Cool green at St Barnabas Southfields

The location of the church of St Barnabas Southfields, London UK
The location of the church of St Barnabas Southfields, London UK

Southfields lies to the south-west of central London in the London Borough of Wandsorth. With the coming of the railway in the 1860s the rural landscape was steadily built over. The Anglican church of St Barnabas (Diocese of Southwark) was built in the period 1906-08 among ‘roomy’ middle-class villas and is the work of the architect Charles Ford Whitcombe (1872-1930), a prolific designer and restorer of churches. In 1916 he emigrated to Queensland Australia.

The church of ST. BARNABAS, Southfields, was begun in 1906 and is still incomplete. It has a chancel and nave with aisles to both; the nave has a tall clearstory. Toothings are left in the walls for a future north-west tower. The walls are of red brick with stone dressings; the roofs are covered with slates, and a flèche stands above the chancel arch. [‘A History of the County of Surrey’ (1912)]

At first glance the building presents a modest profile, set back from a wide busy road. However on closer inspection we find a rather impressive stately building. It seems to be designed in a not untypical rather plain Victorian Gothic ‘Perpendicular’ style, but on close inspection, and particularly once we are inside, we sense a more Edwardian-era ‘Arts and Crafts’ sensibility at work; large and spacious with generous use of colour, light and space with carefully designed fixtures and fittings.

Since it first opened the church building has had a chequered history.  By the 1920s the building was suffering catastrophic subsidence of the western foundations and rain-water damage to the walls – inside and out – from a poorly executed design. Remedial work was carried out c.1929 and a plan for a newly embellished sanctuary – much as we see it today – was approved. [LMA DS/F/1929/23/1-6].

Notes attached to the catalogue of the  parish records held in the London Metropolitan Archive [P95/BAN] state that the church: “was badly damaged by incendiaries in 1941, and not fully restored until 1955” . More recent alterations to the interior at the west end – to provide meeting-room facilities –  have managed not to upset the elegance of the interior whose cool light is created by the distinctive green tint of the windows.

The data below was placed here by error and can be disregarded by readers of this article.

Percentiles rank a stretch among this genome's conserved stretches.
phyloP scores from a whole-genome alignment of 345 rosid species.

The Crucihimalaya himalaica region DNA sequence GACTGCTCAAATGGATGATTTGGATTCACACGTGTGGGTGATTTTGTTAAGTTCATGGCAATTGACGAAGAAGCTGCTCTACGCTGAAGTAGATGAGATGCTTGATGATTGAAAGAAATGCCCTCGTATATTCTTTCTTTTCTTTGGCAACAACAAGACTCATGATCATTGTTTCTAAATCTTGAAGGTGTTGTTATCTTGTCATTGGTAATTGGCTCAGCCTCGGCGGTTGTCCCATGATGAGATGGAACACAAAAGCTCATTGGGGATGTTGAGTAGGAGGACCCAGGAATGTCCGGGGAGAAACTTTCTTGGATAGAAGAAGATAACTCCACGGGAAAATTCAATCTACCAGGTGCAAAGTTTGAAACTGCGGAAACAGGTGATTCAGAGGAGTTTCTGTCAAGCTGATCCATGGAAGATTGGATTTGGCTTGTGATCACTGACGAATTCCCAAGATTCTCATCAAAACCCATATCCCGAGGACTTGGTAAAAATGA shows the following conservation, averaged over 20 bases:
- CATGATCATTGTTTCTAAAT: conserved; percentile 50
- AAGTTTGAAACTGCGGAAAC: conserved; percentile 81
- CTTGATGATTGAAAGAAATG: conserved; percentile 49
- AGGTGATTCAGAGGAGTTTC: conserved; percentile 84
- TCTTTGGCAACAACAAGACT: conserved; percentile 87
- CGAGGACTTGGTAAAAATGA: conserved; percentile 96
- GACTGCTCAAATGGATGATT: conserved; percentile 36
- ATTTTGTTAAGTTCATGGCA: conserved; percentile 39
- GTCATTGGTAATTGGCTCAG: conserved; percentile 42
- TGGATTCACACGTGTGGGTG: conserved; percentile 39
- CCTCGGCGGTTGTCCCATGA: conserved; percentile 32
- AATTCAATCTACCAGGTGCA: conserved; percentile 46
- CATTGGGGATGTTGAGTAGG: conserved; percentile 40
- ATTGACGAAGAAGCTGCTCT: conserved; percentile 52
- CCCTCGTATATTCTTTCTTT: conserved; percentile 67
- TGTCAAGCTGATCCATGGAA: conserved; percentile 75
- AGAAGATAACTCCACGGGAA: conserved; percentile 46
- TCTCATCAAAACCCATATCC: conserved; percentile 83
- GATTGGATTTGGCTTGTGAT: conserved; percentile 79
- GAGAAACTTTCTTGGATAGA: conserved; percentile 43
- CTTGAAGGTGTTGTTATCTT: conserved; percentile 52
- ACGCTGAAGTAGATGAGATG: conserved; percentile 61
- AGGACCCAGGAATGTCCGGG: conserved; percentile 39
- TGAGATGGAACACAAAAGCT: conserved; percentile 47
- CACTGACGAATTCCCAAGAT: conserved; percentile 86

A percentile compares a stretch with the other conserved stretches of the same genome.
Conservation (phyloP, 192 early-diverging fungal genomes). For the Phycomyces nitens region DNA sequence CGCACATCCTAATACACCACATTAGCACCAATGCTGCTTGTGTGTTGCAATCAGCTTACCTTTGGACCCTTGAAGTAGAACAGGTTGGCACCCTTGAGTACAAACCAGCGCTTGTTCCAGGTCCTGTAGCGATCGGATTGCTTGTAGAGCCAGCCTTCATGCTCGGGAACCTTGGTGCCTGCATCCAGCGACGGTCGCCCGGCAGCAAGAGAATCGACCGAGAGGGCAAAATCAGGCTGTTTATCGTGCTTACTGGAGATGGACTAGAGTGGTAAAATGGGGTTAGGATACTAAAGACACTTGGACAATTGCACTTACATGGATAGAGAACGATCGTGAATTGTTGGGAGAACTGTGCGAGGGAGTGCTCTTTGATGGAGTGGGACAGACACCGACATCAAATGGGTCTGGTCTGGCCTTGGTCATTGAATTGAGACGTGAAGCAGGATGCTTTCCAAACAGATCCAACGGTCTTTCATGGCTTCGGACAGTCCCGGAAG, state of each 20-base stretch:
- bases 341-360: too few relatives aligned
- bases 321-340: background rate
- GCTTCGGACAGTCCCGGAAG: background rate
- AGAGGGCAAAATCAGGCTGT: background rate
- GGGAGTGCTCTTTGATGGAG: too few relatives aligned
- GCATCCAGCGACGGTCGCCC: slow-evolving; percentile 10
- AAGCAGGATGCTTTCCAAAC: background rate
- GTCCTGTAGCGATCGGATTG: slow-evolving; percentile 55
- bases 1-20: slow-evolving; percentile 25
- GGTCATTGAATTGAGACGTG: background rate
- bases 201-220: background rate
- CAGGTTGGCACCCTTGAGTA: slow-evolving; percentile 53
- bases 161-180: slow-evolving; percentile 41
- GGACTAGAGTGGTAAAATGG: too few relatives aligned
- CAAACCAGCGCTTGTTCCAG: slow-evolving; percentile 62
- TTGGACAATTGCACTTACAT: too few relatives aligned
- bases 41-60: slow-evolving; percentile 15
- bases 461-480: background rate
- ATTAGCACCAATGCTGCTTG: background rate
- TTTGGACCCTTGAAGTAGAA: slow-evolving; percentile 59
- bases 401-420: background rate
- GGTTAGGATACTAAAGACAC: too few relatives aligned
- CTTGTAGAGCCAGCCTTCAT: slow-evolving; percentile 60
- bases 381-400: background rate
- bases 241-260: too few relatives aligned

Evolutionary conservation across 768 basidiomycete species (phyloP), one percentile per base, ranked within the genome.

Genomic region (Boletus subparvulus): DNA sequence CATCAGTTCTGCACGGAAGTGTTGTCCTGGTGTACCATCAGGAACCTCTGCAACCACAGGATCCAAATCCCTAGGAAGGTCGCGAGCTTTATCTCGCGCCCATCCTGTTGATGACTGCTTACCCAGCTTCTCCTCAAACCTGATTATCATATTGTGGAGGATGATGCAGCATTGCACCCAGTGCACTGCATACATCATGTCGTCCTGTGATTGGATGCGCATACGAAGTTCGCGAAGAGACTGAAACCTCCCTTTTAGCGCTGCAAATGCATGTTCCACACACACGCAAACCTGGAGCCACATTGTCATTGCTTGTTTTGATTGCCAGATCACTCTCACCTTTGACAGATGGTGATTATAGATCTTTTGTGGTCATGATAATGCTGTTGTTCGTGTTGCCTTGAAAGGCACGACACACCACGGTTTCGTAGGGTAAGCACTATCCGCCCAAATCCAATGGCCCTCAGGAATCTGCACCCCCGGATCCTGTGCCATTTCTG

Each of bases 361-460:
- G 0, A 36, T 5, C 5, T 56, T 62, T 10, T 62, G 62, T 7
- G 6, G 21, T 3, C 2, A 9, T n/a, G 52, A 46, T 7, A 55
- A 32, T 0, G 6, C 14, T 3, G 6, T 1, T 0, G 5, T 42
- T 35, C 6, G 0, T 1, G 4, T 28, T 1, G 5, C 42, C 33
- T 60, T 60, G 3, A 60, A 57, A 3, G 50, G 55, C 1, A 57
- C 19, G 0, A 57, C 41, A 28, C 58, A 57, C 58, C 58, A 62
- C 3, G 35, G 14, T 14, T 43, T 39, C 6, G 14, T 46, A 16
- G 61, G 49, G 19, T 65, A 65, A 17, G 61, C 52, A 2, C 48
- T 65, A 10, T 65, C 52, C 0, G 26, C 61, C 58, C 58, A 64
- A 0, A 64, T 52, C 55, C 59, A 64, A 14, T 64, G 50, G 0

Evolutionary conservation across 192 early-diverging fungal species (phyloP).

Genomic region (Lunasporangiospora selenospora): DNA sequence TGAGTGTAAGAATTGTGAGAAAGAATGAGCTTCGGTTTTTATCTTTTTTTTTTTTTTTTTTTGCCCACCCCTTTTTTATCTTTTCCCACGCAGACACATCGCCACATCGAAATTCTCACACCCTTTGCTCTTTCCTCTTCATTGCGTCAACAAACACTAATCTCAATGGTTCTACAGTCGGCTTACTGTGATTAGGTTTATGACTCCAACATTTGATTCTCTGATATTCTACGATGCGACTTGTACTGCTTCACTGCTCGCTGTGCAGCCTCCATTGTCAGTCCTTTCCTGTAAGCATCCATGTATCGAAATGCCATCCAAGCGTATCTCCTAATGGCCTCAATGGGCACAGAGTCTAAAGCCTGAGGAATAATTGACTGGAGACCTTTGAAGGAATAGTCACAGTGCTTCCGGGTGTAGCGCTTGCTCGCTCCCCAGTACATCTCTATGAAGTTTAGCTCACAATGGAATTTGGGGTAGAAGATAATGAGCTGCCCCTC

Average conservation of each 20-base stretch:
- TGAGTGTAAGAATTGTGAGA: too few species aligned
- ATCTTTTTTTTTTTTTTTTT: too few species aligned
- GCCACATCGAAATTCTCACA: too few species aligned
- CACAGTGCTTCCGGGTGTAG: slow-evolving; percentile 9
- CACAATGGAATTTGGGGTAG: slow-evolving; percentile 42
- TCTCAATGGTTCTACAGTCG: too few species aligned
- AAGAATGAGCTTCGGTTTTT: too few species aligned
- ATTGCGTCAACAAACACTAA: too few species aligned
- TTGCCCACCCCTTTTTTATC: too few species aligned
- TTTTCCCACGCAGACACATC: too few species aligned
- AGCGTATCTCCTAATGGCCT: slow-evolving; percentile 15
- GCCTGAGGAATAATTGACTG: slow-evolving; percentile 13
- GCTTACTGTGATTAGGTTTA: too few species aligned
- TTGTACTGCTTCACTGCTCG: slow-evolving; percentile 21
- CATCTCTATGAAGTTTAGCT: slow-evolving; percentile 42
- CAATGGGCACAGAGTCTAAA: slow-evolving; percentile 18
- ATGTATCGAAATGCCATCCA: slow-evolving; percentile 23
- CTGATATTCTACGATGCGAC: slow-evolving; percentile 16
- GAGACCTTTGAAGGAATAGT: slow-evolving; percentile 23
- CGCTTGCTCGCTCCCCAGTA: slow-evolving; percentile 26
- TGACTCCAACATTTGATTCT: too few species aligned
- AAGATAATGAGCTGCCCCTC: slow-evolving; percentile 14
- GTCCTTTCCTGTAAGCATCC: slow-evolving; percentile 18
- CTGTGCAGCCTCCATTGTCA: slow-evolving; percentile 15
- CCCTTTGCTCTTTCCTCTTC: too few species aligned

The pipe organ

The first organ in the church appears to have been a hand-blown instrument, with payments recorded for: “Organist, Choir, Blower, and Music. £67”  (Parish magazine May  1910, p.5). This may be a reference to a pipe-organ at St Barnabas that is mentioned in the records of the organ-builders Hill, Norman and Beard Ltd.: “1919. Vol=02  Page=281  Job=1648 small : advice & estimate £5

From parish magazines of the 1920s we find articles headed: ‘St Barnabas Thank Offering for Victory and Peace’. These describe a fundraising project to provide a new organ -£1600 – as well as new vestry accommodation and a chancel screen – £3000. (Parish Magazine, March 1920, p. 4). The idea to include the screen had been dropped in later issues of the magazine. There is no further mention of the new organ until a reference is made of  adjustments made to it in the late 1920s. This may well be the three-manual organ by G.H.C. Foskett  (London) that is shown  in the National Pipe Organ Register [N17318] – surveyed 1947 – describing the organ on a north-chancel gallery.  Given the survey date it would seem that the organ was largely unscathed by the fire-bombs dropped on the church – as we have earlier noted – in 1941.

The present two-manual organ – also on a north-chancel gallery – dates from 1962 and is by the firm of Henry Willis with later adjustments undertaken by Michael Buttolph.

References

  • Charles Ford Whitcombe‘, Wikipedia. accessed 1 February 2019
  • ‘Church Building Society Records’, Lambeth Palace Library. Online resource, accessed 1 February 2019
  • Parishes: Wandsworth‘, in A History of the County of Surrey: Volume 4, ed. H E Malden (London, 1912), pp. 108-120. British History Online  [accessed 8 February 2019].
  • St Barnabas, 146 Lavenham Road‘, National Pipe Organ Register. Online resource accessed 1 February 2019
  • ‘St Barnabas Southfields’. Diocese of Southwark Faculty Records, London Metropolitan Archives.
  • St Barnabas Southfileds‘, Diocese of Southwark: Find a Church. Online resource, accessed 1 February 2019
  • ‘St Barnabas Southfields’. Parish magazines. London Metropolitan Archive.

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